K-pop’s HyunA and E’Dawn relationship backlash shows fans still feel cheated when their idols fall in love
Some fans of HyunA and E’Dawn feel like they’ve been betrayed after the K-pop idols’ relationship was made public. Experts say while fans are more forgiving nowadays, some still feel like they have been lied to
Singer Lee Yong rose to stardom in 1981 after his debut song Wind achieved phenomenal success. His popularity, however, was short-lived. Lee had lied about his marital status and was found to have a wife. He disappeared from the public eye abruptly as angry fans boycotted the singer and his performances.
Despite this, K-pop singer HyunA and boyfriend E’Dawn of K-pop group Pentagon are now facing a backlash from fans after their romantic relationship was made public.
South Korean music fans have changed a lot since the Lee scandal in the 1980s. They no longer see their idols as their own possessions and have become more tolerant of stars’ romantic relationships with other celebrities or ordinary people.
Not only was E’Dawn excluded from a Pentagon fan club event on August 11, Triple H – a group consisting of E’Dawn, HyunA and Hui, another member of Pentagon – have cut short promotion of the new song Retro Future.
Some fans are demanding that E’Dawn leave Pentagon, saying he cheated on them and the group for two years while dating HyunA.
“E’Dawn has been deluding his members and fans,” Pentagon fan @daengiegu wrote on Twitter. “Based on his words and actions, intended to show love for his girlfriend, we [fans] no longer want E’Dawn to be involved with … Pentagon.”
On the other hand, another Pentagon fan @itzjstdazzle from Nigeria wrote: “The fact Korean fans say it’s their culture, a culture of not allowing a grown man to date because he is an idol, is not something they should be proud of.”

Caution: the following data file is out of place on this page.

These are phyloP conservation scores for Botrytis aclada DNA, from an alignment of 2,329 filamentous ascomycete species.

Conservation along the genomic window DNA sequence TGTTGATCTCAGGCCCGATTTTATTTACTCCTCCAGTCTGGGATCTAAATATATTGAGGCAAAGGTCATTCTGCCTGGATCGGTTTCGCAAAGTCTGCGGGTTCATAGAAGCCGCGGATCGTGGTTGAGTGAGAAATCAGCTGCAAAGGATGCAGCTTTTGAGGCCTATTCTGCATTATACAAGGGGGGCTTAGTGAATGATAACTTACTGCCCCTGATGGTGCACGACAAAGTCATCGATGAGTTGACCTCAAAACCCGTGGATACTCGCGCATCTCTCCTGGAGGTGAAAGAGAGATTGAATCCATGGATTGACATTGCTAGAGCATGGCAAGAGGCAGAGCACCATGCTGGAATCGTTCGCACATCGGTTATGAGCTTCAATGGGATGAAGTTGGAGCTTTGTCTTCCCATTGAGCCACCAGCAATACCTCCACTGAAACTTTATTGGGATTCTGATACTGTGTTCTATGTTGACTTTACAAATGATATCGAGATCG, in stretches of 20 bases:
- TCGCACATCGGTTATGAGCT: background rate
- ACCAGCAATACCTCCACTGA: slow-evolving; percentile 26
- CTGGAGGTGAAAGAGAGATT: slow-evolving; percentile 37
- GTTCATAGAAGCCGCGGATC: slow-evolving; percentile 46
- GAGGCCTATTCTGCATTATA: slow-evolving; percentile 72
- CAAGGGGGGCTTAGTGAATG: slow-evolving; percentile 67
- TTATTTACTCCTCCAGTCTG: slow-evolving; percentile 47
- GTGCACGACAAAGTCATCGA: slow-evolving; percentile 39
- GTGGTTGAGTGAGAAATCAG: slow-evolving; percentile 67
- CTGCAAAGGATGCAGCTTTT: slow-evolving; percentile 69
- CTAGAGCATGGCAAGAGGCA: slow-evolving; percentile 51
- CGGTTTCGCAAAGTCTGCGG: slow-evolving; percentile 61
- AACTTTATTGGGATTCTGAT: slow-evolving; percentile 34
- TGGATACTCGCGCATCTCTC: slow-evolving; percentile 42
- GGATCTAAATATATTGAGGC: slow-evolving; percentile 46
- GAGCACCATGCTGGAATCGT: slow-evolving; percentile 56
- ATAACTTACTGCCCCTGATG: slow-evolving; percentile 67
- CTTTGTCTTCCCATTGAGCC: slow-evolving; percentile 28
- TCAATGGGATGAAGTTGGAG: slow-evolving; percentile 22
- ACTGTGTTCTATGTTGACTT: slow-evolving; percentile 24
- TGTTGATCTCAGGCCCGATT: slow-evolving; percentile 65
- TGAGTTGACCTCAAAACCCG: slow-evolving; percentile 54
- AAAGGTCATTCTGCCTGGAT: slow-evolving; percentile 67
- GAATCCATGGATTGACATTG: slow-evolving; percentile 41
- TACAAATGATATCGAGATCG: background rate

Regarding the backlash among some Korean fans, culture critic Ha Jae-keun says that while some have been disappointed, it didn’t mean they object to their idols dating like ordinary people. But he noted fans want their idols to control their emotions, at least in the public eye.
“Regarding E’Dawn, fans may feel betrayed because they thought he was distracted by his celebrity girlfriend and he isn’t solely devoted to his role as a musician and entertainer. This sense of betrayal is behind some fans’ boycott of his CDs, concert tickets and other related goods,” Ha says.
He added that HyunA may suffer less damage to her career because the veteran idol has a more mature reputation and solidified fan base. “In the early 1990s, if there were rumours of dating, female stars were attacked viciously by fans, with―some even receiving death threats. Compared to then, the situation has become much better,” he says.
Some say HyunA and E’Dawn drew the ire of fans partly because they initially denied reports that they were together, but later reversed position and admitted they had been together for two years.
Another critic, Park Ji-jong, says a singer’s public image plays an important role in whether their fans support their relationships.
“It’s true that a majority of fans feel betrayed when they hear news about their favourite idols dating. But more and more fans are seeing it as a private issue for their idols and simply cheer them on,” Park says.
Park also points out that as the entertainment industry transformed along with the liberating force of social media, idols have started to express themselves more openly and communicate with their fans directly.
“HyunA and E’Dawn admitting their relationship to local media and posting a message on Instagram instead of communicating through their agency is noteworthy in understanding the shifting power game between agencies and artists,” he says.